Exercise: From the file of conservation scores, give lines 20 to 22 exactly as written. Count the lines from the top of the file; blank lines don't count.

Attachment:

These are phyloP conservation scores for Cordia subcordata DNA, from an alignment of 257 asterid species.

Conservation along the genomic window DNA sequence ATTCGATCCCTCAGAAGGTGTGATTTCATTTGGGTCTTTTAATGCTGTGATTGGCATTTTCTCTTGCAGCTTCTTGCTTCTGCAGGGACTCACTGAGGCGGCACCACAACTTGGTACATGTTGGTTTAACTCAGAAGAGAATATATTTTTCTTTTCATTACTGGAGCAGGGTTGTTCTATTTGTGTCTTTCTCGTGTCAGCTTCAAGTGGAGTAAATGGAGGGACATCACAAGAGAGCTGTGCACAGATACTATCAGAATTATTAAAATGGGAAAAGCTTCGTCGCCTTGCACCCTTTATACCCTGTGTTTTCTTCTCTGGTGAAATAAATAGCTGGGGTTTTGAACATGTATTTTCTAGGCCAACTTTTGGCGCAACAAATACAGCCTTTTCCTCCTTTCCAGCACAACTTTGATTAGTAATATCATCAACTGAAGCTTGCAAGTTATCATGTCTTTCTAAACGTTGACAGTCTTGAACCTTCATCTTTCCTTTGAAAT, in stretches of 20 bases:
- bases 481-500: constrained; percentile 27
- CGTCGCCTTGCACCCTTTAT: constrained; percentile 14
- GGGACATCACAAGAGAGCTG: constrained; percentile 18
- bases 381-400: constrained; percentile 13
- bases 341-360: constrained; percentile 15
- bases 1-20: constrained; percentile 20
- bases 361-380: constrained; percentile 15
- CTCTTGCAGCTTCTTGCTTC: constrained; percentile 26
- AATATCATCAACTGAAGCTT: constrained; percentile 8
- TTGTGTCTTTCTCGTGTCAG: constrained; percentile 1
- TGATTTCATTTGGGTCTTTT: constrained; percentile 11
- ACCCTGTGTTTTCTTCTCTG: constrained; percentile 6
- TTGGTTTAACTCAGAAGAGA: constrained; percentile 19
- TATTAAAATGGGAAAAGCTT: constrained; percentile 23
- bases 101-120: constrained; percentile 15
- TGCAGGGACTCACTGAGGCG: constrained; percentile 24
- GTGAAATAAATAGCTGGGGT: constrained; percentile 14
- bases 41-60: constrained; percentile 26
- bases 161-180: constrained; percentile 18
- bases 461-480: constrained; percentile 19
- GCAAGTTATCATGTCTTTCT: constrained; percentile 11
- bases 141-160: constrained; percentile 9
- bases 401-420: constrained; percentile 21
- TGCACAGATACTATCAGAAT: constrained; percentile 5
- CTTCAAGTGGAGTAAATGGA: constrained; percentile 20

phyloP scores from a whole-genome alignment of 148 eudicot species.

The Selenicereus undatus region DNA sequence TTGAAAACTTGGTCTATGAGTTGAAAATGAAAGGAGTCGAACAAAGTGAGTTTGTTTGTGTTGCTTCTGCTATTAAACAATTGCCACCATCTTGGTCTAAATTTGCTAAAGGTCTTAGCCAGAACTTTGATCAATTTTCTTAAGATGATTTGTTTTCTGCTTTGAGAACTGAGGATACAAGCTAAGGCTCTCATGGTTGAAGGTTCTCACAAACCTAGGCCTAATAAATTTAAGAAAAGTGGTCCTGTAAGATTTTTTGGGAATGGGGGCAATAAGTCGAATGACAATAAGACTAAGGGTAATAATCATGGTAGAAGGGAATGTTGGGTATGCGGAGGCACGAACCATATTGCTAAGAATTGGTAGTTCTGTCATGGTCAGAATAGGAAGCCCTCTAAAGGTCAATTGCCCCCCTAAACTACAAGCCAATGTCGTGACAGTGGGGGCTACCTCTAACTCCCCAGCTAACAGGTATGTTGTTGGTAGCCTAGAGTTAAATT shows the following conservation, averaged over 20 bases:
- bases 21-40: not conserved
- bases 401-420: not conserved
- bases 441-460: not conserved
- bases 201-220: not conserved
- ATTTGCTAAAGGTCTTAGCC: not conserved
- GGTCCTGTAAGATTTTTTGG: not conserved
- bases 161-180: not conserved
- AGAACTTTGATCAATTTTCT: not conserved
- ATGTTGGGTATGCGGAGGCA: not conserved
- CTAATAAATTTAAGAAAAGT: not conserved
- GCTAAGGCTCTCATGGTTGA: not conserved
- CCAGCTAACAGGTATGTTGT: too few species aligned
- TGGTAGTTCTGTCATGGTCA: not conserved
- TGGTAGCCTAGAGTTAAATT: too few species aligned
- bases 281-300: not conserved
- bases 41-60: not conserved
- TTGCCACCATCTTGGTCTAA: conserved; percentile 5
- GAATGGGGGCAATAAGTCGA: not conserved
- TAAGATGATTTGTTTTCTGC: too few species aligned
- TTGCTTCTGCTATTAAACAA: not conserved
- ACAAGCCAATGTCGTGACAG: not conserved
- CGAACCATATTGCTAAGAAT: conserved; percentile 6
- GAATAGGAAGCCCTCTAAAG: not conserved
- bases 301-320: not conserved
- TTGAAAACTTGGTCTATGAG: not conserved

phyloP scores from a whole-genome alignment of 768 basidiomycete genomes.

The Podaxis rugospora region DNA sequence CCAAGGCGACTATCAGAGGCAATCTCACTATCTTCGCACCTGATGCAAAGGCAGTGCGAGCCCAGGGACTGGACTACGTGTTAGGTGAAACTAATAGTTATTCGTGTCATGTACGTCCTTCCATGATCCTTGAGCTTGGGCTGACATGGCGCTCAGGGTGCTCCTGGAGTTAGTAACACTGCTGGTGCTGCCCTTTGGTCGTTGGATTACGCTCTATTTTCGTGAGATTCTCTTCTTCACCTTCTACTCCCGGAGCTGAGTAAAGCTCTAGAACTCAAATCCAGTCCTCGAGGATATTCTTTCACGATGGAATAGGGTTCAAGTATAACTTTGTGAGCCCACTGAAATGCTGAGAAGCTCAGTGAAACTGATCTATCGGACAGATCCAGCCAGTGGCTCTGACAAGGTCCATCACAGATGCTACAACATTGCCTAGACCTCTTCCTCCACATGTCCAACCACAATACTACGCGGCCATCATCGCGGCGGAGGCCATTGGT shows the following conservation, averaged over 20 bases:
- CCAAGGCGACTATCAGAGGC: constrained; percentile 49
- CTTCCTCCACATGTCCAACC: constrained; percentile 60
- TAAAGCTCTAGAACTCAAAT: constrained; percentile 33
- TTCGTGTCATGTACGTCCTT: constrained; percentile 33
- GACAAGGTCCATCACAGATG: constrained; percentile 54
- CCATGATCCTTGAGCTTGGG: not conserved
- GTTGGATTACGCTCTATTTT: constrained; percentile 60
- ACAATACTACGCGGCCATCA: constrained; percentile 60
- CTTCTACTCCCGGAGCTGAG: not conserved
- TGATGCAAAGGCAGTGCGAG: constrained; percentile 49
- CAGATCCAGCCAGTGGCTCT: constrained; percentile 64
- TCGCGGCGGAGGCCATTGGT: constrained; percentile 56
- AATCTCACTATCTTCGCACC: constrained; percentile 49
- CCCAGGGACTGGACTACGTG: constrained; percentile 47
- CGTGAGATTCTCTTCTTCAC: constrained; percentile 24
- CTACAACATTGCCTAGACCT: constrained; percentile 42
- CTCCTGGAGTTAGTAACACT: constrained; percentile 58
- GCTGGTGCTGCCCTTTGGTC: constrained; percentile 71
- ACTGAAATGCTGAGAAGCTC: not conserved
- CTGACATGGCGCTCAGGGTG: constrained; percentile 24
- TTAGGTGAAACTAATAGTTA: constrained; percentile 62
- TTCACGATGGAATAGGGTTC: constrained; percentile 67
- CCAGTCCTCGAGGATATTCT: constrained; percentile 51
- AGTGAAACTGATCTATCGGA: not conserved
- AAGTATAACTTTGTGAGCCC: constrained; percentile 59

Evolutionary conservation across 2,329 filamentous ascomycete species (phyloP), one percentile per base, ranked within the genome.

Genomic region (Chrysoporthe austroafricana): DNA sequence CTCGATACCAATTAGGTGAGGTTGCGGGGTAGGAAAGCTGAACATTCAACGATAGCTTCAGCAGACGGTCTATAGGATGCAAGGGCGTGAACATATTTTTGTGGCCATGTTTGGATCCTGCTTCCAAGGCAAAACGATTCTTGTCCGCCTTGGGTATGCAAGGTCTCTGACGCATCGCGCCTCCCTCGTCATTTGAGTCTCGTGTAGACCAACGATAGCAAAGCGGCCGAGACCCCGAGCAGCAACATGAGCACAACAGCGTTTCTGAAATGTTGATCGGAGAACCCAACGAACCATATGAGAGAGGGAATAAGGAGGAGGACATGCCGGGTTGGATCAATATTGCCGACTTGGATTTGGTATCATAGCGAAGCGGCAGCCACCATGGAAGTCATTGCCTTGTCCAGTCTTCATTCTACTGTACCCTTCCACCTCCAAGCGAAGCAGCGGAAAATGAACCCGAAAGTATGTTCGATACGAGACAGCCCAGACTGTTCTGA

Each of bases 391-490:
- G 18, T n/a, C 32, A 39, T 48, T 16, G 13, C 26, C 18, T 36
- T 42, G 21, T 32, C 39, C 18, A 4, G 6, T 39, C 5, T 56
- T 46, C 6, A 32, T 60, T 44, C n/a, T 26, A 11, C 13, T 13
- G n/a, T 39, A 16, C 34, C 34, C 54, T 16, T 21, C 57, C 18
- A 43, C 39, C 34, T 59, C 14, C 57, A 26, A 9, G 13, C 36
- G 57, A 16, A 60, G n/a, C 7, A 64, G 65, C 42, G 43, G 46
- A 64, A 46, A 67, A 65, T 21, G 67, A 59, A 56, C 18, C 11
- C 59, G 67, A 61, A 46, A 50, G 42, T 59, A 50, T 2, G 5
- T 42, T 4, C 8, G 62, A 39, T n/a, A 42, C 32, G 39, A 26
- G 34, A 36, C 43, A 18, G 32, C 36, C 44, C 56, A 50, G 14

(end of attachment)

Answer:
- bases 41-60: constrained; percentile 26
- bases 161-180: constrained; percentile 18
- bases 461-480: constrained; percentile 19